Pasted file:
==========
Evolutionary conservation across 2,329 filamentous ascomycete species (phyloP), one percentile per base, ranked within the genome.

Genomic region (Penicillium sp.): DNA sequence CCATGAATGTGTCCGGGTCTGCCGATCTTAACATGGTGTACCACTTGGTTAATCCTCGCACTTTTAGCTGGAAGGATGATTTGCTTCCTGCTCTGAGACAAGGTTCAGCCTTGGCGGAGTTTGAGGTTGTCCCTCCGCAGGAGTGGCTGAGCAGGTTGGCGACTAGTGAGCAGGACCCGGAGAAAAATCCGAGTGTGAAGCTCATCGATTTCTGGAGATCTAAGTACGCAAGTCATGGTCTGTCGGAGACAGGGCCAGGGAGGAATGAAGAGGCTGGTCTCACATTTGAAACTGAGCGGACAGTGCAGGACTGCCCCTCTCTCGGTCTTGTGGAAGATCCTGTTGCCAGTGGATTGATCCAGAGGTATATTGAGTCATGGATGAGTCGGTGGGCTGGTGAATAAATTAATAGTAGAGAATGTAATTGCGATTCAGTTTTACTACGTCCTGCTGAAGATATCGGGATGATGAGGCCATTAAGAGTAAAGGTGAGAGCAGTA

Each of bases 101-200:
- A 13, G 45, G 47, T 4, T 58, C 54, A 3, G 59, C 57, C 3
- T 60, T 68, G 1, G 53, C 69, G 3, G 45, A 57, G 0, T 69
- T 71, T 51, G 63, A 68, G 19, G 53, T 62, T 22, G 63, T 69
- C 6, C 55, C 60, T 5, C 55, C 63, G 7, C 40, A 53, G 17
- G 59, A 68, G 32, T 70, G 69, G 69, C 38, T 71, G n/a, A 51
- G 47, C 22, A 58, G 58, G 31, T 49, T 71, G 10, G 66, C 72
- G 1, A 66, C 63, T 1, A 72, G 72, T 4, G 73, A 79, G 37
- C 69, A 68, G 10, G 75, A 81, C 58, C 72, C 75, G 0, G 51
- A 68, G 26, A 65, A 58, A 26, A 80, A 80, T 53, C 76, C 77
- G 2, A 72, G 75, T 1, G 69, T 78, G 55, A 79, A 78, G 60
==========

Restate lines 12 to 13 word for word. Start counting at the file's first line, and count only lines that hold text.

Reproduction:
- A 68, G 26, A 65, A 58, A 26, A 80, A 80, T 53, C 76, C 77
- G 2, A 72, G 75, T 1, G 69, T 78, G 55, A 79, A 78, G 60